After returning to the ship the dolphins in the Bay were playing excitedly around Anchorage including doing jumps and backflips right beside the boat. It was a calm night and we slept like logs.

The sun is shining brightly again this morning but the wind had got up and it is “Baltic” so we have to be wrapped up warm for sailing. We were off after breakfast which had been potatoes and sausages and there were very large helpings! We then set sail heading south for our day trip to Mingulay. This took longer than expected and I helmed a part of away. It was rather misty as Mingulay came into view. We anchored in Mingulay Bay, not far out from the sandy beach where we could see a large group of seals lying on the sand; both adults and pups. 
Before we went ashore we had lunch of mixed salads which was an exceptionally enjoyable meal. On Mingulay there were a lot of scientists carrying out research into birds of some sort as there is a puffin colony and many other birds nesting on the island. There was also a deserted village where you land of roofless houses and a ruined chapel. The Roman Catholic village had a chapel was built only in 1895 with a priest’s living accommodation on the ground floor. The chapel was above, accessed by an external stone stair on the gable wall. For something built so recently there was very little left of it except the gable wall and one or two other walls festooned with many notices warning you to keep out because it was a dangerous building. None of the cottages had roofs. 
There was one building that looked watertight but that was being used by the scientific researchers. Their tents were camping all round it. Our walk took us over the cliffs where we were walking through the land where they were puffin burrows and the very large number of seals and pups on the sandy beach. One of the pups had become slightly separated from the rest of the group and I was able to approach it to quite a close distance and get a good photograph of its little furry face. 
It was a beautiful island and a joy to explore it and then we sailed off circumnavigating the island to see the steep vertical cliffs on the Atlantic side. Caroline was steering the boat as we motored around this part and we picked up a lobster pot Iine. This is one of the worst things you can do in a boat. We got the rope caught up in the propeller. Fortunately we were able to cut it with a bread knife with the skipper leaning right over the side of the boat and using a boat hook. The propeller made a bit of a vibrating noise thereafter but we made it safely back to Castlebay where we anchored for the night near to the castle. It was again a lovely sunny evening. James went out in the dinghy and freed the rest of the rope from the propeller without having to get immersed in the cold seawater himself.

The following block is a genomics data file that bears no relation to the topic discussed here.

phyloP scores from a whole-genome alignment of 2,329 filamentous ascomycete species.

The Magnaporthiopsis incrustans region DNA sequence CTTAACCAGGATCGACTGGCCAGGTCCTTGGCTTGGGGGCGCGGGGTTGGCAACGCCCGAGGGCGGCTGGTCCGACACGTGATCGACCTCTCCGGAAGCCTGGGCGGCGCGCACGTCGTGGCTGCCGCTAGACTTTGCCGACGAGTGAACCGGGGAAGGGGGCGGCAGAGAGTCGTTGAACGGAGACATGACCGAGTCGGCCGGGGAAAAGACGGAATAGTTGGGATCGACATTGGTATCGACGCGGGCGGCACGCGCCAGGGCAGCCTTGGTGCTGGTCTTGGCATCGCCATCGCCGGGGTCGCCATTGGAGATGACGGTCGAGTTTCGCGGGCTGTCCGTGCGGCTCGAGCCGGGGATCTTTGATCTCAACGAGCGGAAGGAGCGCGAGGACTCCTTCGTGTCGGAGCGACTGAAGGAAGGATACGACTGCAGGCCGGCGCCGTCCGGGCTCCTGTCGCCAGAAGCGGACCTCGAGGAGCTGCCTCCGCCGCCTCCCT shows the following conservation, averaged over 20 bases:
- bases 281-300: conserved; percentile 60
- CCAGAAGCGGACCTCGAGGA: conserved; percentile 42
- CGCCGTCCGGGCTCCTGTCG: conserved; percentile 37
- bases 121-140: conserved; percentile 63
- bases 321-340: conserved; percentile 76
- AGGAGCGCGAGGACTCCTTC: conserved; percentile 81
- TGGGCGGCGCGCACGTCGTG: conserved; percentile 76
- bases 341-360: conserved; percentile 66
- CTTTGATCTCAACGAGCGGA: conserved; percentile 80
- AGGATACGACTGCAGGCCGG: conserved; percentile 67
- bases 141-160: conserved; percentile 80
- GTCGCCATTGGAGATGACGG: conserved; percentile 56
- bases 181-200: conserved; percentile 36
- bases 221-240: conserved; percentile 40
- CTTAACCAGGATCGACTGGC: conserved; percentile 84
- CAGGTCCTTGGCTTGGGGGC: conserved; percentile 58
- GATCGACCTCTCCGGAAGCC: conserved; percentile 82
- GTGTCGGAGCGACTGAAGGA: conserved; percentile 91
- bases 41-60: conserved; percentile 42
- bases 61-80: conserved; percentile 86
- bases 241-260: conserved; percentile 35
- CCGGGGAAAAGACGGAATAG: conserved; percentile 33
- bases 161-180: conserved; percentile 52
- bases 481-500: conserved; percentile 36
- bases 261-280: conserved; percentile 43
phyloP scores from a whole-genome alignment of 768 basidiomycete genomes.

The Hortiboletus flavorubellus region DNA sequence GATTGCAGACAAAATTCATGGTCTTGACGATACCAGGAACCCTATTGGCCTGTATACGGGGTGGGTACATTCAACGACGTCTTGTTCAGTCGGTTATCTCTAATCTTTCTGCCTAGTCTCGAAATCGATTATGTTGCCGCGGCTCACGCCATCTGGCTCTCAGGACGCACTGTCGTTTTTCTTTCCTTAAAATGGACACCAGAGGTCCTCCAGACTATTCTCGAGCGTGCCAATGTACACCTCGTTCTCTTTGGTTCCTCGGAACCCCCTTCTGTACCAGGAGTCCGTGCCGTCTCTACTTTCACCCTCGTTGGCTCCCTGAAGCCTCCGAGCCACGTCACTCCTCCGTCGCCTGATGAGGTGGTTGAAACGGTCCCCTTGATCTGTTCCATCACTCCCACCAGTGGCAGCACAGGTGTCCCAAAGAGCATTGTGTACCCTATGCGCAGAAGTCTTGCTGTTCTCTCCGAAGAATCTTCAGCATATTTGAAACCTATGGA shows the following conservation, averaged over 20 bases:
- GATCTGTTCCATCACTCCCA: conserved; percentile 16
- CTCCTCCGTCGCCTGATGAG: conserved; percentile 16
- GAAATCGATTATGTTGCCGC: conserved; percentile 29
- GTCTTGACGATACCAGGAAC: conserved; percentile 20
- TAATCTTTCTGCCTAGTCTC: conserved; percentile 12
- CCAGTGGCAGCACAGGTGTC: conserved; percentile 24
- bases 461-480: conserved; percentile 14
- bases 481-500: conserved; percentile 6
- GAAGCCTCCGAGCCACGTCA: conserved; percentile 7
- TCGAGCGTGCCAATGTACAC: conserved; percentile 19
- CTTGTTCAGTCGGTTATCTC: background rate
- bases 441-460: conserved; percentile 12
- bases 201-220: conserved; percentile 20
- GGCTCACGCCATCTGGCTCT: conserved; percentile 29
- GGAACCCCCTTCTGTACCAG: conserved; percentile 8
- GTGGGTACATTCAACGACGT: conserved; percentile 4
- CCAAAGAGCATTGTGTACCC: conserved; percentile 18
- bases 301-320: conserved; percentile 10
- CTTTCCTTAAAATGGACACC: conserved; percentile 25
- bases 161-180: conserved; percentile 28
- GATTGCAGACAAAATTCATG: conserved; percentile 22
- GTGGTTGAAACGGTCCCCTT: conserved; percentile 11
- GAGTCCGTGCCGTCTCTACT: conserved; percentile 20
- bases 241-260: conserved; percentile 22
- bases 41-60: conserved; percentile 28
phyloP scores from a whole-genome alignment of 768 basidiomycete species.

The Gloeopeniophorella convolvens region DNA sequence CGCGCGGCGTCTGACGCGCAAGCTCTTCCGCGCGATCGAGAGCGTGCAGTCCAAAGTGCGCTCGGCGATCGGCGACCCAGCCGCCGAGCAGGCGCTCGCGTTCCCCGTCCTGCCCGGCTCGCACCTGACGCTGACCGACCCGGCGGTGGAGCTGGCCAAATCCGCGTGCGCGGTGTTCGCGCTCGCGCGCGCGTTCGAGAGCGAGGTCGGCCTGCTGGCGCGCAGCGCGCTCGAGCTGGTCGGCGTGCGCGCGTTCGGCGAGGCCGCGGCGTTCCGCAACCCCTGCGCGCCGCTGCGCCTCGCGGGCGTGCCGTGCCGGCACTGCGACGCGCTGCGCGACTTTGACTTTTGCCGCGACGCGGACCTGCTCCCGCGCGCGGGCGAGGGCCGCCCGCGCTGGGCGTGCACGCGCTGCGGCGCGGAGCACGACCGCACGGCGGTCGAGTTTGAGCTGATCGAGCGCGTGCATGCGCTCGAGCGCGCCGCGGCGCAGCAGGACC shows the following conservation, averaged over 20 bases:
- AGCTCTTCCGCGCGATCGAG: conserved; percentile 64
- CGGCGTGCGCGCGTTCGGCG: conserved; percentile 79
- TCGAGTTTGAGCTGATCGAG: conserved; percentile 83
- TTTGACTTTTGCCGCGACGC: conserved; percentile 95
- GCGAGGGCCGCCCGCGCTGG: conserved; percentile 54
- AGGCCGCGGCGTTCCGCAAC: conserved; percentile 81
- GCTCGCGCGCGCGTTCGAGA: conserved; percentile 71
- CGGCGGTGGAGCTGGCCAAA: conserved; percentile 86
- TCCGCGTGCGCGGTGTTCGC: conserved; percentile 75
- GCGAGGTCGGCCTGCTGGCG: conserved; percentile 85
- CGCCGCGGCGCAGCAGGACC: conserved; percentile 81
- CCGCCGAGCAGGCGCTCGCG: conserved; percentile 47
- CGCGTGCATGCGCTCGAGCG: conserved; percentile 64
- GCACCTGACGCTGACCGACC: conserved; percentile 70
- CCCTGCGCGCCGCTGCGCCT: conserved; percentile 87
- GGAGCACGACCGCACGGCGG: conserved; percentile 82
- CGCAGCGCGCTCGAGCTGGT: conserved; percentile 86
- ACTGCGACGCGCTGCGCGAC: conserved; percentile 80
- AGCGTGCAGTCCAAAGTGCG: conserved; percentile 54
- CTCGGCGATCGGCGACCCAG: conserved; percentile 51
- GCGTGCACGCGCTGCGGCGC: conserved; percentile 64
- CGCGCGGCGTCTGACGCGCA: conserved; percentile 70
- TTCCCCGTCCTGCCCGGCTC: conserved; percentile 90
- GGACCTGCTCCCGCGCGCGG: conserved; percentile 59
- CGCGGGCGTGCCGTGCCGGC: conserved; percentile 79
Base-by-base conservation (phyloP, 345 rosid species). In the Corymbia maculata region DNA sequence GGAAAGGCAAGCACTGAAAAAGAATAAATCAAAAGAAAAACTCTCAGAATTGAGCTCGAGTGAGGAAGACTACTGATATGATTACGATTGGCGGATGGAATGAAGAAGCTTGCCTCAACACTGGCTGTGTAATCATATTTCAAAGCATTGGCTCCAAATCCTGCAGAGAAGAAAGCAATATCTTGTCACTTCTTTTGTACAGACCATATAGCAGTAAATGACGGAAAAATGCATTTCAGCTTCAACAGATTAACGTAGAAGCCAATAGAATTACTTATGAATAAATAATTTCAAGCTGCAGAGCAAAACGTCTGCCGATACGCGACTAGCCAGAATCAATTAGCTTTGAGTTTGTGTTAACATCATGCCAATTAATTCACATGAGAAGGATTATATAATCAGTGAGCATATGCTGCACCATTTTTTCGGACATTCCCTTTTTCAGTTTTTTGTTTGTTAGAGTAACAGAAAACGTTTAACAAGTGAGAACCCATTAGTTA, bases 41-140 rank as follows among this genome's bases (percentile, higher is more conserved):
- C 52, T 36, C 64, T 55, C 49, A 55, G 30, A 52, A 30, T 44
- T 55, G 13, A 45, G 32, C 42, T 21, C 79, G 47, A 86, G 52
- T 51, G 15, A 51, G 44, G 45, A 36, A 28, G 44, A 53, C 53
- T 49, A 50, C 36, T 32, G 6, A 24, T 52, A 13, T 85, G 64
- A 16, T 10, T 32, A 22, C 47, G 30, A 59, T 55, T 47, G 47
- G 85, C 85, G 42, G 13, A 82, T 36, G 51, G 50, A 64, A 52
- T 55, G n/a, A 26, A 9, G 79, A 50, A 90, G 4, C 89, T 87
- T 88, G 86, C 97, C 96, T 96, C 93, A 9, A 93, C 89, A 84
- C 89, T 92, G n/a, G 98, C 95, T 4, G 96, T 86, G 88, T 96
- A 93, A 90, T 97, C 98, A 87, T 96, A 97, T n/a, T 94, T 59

The crab that had been caught in our crail this morning was cooked and served as a starter. The village looked lovely. For dinner there was haggis, neeps and tatties before which I read the appropriate Burns ode. The dessert was a sticky toffee prune cake. Then to finish off a good day we went ashore in the tender to the pub on Castlebay for good craic and watched the Cal Mac ferry come in at 10:30pm to tie up alongside appear to overnight in Castlebay. 
We got back to the boat after our trip to the pub by 11pm. We had a very interesting conversation with a lifeboat man in the bar that evening.

After breakfast we went ashore in Castlebay where we had a couple of hours exploring the small town. We looked into the Catholic chapel “Our Lady of the Isles” and then walked around the settlement buying some chocolate in the Co-op. There was a modern hospital, secondary School, swimming pool and sports centre with sauna and primary school in the town. 
The lifeboat man from last night in the pub was around again and he invited us aboard his lifeboat. He was very proud to show us all around including on the bridge, and the engine room. He was the engineer who always went out with the craft but he was also employed full-time to maintain it in a constant state of seaworthiness. The bridge was full of all the latest electronics and the engine room had two enormous engines that were absolutely spotlessly clean. Our yacht was brought along side the quay and the water tanks were filled from a hose on the pier. We set sail at noon to cross the Minch. 
The wind was fine and we set sail with full sails up: main, staysail, topsail, big jib and jib top sail. Every sail the ship could carry was out. The cook prepared fresh broccoli and Stilton soup for lunch which was excellent. Midcourse, halfway across the Minch, and just after lunch, a meeting between the captain and crew decided that we would actually change course and instead of heading for the island of Canna would head to Skye and anchor by the Talisker distillery so that we could have a tour of the distillery in the morning.